Jeff 4:00
You mentioned uh you went back out to Colorado - why did you end up choosing Charlotte for your business?

Kristin 4:08
For multiple reasons - Denver's really saturated but mainly we're family-owned and I - my dad and my mom moved to Cornelius. I just wanted to be closer to home, they're really involved and people in Charlotte are just so nice. I think Charlotte has some something super unique that  - I love Denver, I love to ski, I love the mountains so that's kind of why Colorado will always have a spot in my heart and that transcends in the brand - you know Summit comes from that - the crafted for adventure, we have mountains, you know our flight boards are actually recycled skis, and so we still have a little bit of that Colorado vibe in here but Charlotte just it feels more homey. I was raised in the midwest and I get those more midwest you know vibes in Charlotte people are more willing to give a helping hand and really see each other succeed. The camaraderie here is just awesome and people are just - it's a community and a culture that I more connect with, I think. 

Jeff 5:04
So you mentioned your parents - I've heard you feel real strongly about keeping your business family-owned. In what way is that important?

Kristin 5:12
I am extremely close with my parents, extremely close with my brothers. I grew up in a small midwestern town where my grandma had five kids, those five kids each had like at least three kids and we all went to the same high school - that my aunts and uncles went to and all my cousins went to. So really we were raised in a huge Irish family that we just  - we're drinkers and we love to get together and so they have a running joke that it's like only a matter of time that one of us opened up a bar so, you know having it be family owned it still kind of allows us to do what we want to do and keep our vision. I've worked a lot with companies and breweries and restaurants that have investors and you know it's awesome because what a doctor does is way more important than what I do, however you know a lot of investors haven't worked for a bar they don't know the ins and outs of a bar or kind of the ecosystem of how breweries and bars are ran, so it's difficult because a lot of people start having their opinions on how to do things but there are a lot of logistics to running a bar that aren't as simple as - hey do x, y, z  - there's a lot of other things that need to be put in place and a foundation to be built to get things done. You know I think having just less people - I'm open to listen to everyone's thoughts and constructive criticisms 100 percent, but it does get a little difficult when you have people invested in it that are shoving their opinions down your throat - you're like okay I get it. My mom is our CPA, she also makes our jello shots, my dad's always in here - he's like a glorified busboy on the weekends - my brother bartends, so we're just always here you know we basically live here so it's fun to have a role for everyone.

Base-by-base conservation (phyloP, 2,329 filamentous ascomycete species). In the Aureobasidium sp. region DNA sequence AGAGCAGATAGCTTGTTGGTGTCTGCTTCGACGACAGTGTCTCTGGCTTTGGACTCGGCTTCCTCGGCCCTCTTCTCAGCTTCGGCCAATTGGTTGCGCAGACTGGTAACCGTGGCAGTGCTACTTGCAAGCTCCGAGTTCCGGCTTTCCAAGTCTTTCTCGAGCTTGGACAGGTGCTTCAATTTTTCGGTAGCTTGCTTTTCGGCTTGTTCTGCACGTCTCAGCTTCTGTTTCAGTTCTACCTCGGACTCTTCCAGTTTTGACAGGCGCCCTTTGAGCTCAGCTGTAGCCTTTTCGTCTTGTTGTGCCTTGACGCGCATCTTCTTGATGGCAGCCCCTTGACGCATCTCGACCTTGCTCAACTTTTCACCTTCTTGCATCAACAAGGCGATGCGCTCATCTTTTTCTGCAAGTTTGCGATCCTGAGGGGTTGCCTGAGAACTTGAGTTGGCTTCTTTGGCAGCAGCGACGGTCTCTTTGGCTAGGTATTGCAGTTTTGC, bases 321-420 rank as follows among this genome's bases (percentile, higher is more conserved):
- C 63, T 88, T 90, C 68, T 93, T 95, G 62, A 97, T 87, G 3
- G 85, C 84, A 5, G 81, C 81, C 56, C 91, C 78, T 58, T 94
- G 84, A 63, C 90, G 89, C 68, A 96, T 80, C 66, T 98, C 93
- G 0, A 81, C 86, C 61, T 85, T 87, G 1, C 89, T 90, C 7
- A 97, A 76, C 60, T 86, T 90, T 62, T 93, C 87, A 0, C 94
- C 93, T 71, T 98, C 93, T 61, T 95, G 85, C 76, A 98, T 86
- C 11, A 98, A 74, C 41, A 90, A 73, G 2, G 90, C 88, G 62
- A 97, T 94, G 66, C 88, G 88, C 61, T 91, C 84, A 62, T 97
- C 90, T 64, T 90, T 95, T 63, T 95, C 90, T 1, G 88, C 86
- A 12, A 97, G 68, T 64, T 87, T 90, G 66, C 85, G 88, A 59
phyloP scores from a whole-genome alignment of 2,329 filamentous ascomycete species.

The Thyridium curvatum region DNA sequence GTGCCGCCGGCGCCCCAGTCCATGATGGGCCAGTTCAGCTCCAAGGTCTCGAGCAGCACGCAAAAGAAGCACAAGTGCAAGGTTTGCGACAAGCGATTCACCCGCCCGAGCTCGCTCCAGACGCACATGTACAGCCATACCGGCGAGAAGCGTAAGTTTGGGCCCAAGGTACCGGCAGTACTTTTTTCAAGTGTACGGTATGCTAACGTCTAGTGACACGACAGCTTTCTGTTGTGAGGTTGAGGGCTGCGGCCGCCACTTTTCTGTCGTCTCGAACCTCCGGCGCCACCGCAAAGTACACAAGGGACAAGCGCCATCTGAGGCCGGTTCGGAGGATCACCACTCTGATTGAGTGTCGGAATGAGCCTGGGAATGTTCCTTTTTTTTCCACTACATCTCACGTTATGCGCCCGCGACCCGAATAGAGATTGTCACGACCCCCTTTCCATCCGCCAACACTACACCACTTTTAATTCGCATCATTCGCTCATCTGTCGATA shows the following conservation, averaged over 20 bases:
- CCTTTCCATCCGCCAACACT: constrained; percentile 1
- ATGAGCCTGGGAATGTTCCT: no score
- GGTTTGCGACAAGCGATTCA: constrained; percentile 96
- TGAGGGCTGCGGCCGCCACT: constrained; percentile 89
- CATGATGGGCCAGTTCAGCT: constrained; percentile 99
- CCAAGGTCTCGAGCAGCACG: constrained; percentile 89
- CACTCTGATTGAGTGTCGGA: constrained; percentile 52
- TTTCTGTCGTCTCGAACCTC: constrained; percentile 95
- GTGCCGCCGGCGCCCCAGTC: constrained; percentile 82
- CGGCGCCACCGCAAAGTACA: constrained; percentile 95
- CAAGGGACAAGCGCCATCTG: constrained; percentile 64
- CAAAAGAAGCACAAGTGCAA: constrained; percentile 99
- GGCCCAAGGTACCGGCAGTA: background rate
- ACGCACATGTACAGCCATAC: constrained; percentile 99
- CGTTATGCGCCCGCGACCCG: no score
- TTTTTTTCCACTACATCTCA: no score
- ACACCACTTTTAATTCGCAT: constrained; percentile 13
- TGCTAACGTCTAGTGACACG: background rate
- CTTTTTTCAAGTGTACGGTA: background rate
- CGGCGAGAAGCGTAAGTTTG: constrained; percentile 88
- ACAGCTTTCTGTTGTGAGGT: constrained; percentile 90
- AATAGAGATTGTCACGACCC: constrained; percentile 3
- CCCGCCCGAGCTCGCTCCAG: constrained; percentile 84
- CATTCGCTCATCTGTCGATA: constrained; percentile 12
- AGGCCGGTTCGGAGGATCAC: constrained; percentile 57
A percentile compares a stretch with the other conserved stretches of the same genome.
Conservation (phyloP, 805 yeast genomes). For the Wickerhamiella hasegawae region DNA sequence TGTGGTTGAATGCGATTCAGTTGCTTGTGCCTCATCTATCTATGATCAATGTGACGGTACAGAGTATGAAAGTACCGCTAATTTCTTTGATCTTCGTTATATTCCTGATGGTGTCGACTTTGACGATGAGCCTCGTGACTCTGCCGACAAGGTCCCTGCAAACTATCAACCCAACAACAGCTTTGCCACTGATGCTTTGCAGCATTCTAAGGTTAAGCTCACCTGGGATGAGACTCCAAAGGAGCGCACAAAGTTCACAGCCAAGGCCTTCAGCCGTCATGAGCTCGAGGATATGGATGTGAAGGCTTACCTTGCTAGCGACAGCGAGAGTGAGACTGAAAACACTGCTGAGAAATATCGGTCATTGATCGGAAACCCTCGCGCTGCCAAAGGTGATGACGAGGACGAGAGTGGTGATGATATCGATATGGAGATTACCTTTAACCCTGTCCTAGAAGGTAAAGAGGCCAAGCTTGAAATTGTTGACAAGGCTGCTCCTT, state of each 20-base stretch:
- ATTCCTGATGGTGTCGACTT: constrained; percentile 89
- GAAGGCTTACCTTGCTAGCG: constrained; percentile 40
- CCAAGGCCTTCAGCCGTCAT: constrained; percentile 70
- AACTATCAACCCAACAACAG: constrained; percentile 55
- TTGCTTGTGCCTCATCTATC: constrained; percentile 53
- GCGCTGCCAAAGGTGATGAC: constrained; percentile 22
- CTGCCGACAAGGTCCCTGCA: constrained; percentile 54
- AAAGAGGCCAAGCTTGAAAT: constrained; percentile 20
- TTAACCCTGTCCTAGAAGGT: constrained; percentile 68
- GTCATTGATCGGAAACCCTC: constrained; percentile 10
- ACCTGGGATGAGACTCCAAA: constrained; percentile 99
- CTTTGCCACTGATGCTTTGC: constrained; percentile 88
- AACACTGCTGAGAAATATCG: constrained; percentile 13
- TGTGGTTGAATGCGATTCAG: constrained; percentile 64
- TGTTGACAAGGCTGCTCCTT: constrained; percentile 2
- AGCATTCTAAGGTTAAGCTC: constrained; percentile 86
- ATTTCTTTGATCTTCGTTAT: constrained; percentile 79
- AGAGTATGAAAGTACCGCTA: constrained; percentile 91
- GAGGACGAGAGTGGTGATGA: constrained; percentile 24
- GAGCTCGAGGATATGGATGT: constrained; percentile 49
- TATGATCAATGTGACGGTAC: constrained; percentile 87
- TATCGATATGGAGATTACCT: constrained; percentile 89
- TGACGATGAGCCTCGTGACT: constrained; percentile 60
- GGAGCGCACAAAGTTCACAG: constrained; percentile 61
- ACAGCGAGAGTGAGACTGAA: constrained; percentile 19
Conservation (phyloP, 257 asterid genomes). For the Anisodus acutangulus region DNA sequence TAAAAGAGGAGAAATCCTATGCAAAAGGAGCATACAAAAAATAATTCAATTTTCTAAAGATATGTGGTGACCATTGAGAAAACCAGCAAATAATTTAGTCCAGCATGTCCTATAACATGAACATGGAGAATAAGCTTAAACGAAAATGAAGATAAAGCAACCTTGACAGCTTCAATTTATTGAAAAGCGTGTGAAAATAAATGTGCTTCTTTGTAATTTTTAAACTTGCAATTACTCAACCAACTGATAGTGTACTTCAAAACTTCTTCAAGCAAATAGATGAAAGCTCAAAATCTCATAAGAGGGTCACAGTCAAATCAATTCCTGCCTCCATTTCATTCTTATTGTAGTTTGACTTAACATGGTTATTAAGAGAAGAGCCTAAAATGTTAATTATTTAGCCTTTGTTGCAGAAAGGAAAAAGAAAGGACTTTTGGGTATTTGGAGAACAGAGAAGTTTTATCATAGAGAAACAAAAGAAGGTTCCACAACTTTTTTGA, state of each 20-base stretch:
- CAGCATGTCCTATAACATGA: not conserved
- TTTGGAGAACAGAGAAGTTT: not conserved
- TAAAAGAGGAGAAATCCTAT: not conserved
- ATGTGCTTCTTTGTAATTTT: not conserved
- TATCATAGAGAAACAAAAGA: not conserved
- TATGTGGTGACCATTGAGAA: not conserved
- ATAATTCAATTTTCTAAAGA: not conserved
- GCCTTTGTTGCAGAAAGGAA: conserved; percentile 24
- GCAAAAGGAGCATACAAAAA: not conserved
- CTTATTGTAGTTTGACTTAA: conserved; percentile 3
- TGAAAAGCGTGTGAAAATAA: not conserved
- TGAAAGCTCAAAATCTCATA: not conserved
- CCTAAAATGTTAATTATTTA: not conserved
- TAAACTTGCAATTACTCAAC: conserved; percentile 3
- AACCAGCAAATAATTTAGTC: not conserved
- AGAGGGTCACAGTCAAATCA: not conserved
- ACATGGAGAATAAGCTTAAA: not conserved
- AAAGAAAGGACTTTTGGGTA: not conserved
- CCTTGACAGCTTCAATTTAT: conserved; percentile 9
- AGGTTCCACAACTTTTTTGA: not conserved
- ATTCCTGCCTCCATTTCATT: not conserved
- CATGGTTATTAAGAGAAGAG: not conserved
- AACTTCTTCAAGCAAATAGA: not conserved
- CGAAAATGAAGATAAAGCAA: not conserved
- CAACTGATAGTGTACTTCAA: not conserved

Jeff 6:55
Charlotte has as you mentioned a great craft scene, what's it like to be the new upstart in town?

Kristin 07:03
It's fun - I have worked for breweries and other places in town so I really am already familiar with kind of the neighborhood, I'm familiar with a lot of the companies that we're working with, which has been a lot smoother of a transition to kind of open up my own endeavor having that background of familiarity with the culture - the brewing industry in Charlotte. We're definitely different than a brewery and it's been interesting because you know the craft beer nerds were giving us a lot of crap because they're like - oh man, seltzer is just a fad, that's the dumbest idea i've ever heard - so we got a lot, of that but we mainly - you know 90 percent of the feedback we've gotten has been super supportive - and everyone that actually works at the breweries have been phenomenal and the owners are phenomenal. It's fun though, I mean I love to talk, I love to build relationships with people, I love that that's my job now is to just go make relationships with the community. It's also given us a platform to be able to give back quite a bit too. Despite the pandemic, you know it's kind of fun being established and open now. 

Jeff 8:10
So launching a business is no small task how did your Belk College MBA program support your growth from idea to launch? 

Kristin 8:20
My professors were awesome and then the director he allowed me to actually just customize the the course to actually specifically focus on the seltzery, so I mean it was great because I had a lot of support, I loved having the access to a lot of research tools that I wouldn't have had access to had I not be in the program because I did not know this but those are not cheap to get some of you know the research that we were able to get - from people to the education, it was awesome - and also I think the camaraderie that we had with our fellow classmates - you know - two of my MBA buddies were in last night at the seltzery grabbing a seltzer and we still talk about everything that we do - they're all in consulting, and in marketing and all these really important awesome things that they do and so it's cool to have that background and those people who are professional and love to learn kind of on your side and supporting you.